The number of unemployed Americans reached record levels in 2010, with many experiencing prolonged joblessness lasting six months or more. And, while more than 14 million people continue to look for employment, some might find a measure of financial solace in the several tax breaks for which they are likely to become eligible as a result of their employment situation.
With the April 15 tax deadline less than one month away, the nation’s taxpayers should make themselves aware of the many tax credits and deductions available to workers, freelancers and job seekers, advises employment authority John A. Challenger, chief executive officer of global outplacement consultancy Challenger, Gray & Christmas, Inc.
“There are so many tax rules and they seem to change every year or two. It is undoubtedly an overwhelming task for most people to sift through all of the materials to figure out eligibility for a particular deduction or credit. For the unemployed it can be even more daunting, since their top priority is to find a job, not a tax credit,” said Challenger.
The Internal Revenue Service will see a record number of filings from taxpayers who were unemployed at some point in 2010. In January of last year, the number of unemployed Americans reached 16,147,000, the highest level in Bureau of Labor Statistics data going back to 1948. Over the course of the year, unemployment averaged 14,825,000, the highest annual average on record.
Making matters worse for the nation’s jobless was the fact that on average there were 6.4 million people every month who were unemployed for 27 weeks or more, which is also a record high annual average.
“Obviously, prolonged unemployment has significant implications on one’s income tax. In most cases, it is going to lower the burden. Many people will be able to lower the burden even further, for example, if they took continuing education classes to keep their skills fresh, traveled for job interviews or maintained a home office to complete freelance assignments,” said Challenger.
The unemployed are not the only ones who can enjoy tax credits. Full- and part-time workers have a wide variety of deductions they can consider when completing their taxes. Most fall under miscellaneous deductions, which allow taxpayers to claim eligible expenses that exceed two percent of adjusted gross income.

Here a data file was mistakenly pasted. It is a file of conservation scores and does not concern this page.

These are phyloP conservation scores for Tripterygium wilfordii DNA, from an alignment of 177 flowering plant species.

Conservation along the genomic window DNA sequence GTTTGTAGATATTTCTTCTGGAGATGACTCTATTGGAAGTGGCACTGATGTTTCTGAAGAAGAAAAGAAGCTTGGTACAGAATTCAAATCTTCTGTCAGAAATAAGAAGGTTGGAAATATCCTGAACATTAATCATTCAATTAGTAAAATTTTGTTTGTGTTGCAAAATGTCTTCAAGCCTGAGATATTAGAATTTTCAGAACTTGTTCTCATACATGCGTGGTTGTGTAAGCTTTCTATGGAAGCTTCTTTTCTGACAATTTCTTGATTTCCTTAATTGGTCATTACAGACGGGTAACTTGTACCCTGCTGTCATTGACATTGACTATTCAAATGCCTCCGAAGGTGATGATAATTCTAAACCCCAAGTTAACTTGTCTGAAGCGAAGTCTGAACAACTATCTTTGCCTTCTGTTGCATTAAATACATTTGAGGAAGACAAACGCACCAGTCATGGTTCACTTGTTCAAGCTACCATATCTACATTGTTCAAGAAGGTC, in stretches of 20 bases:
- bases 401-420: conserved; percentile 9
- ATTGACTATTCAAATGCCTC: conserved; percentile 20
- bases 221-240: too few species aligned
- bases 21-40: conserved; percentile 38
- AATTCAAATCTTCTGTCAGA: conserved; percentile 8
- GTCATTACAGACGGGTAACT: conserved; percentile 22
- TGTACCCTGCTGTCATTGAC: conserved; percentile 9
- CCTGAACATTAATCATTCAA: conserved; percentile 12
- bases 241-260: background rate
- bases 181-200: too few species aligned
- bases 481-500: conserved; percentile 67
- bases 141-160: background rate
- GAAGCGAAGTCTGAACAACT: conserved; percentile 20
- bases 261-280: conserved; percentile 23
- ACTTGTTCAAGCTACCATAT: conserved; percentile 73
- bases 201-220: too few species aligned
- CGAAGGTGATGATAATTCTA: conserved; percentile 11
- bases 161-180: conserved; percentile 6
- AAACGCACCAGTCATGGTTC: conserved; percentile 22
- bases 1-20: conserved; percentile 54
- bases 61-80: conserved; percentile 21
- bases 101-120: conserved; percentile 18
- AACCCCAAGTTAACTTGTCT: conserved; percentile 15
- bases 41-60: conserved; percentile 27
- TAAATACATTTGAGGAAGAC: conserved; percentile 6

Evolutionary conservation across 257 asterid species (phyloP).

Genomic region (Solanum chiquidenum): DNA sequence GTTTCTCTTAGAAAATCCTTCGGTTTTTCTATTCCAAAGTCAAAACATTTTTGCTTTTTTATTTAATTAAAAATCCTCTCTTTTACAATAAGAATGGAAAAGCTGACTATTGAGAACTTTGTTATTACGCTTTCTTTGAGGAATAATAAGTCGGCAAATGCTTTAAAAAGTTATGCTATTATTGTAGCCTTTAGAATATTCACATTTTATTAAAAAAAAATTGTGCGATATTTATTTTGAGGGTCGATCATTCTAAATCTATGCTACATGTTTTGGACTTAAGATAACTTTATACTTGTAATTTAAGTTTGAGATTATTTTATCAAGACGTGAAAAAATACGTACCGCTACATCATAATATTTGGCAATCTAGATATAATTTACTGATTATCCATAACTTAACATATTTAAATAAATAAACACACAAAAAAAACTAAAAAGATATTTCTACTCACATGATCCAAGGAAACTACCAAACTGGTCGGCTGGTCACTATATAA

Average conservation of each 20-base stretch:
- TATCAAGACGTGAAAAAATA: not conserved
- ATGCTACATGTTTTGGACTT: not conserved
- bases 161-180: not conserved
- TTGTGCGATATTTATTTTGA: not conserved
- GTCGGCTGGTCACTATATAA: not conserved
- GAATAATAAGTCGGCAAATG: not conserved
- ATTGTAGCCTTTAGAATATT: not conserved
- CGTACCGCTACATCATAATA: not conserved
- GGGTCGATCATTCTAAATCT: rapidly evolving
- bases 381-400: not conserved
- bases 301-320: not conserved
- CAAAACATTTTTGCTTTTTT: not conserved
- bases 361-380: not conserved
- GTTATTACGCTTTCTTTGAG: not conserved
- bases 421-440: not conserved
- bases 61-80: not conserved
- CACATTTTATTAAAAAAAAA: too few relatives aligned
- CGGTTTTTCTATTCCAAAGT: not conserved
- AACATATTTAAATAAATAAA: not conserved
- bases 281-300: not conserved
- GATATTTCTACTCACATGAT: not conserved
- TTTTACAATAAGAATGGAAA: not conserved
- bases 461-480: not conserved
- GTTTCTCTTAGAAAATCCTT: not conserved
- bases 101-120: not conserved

For instance, workers who have numerous unreimbursed business expenses can deduct them from their taxes. Some of the unreimbursed employee expenses that may be eligible for deduction include dues paid to professional societies; depreciation on a computer or cell phone required by an employer; licenses and regulatory fees; home office used regularly and exclusively in one’s work; subscriptions to professional journals and trade magazines; travel, transportation, entertainment and gift expenses related to one’s work; union dues and expenses; and work-related education.
Miscellaneous deductions exceeding two percent of adjusted gross income can also be applied to job-search expenses.
“Most people looking for jobs will not reach the two percent expense level from job-search costs alone. The exception might be those who have been jobless for an extended period and those looking for jobs out of town,” said Challenger.
“Those who are having difficulty finding new employment are more apt to extend their job search to other regions. Trips to interview with prospective employers significantly increase job-hunting expenses if companies do not reimburse for travel,” Challenger said.
Travel expenses, including airfare, lodging, rental car, parking, food, tolls, taxis, bus and rail costs are deductible as long as the trip relates primarily to seeking new employment in a person’s current trade or business.
Additionally, typical job hunting costs, such as typing, photocopying, printing, postage, stationery and special envelopes, are also deductible. Items associated with the job hunt, such as file folders, appointment schedulers, computers and fax machines, can be deducted as well.
Those who ended up relocating for a position may also be able to deduct expenses related to the move.
There are also deductions related to medical expenses and health insurance premiums paid by independent contractors and freelancers. Additionally, the long-term unemployed forced to dip into their retirement savings may be able to avoid some of the penalties associated with early withdrawal.
For additional and detailed explanations on all work- and education-related deductions, including those related to the job search and maintaining a home office, Challenger advises taxpayers to visit the Internal Revenue Service website (www.irs.gov) or seek the counsel of a professional tax advisor or accountant.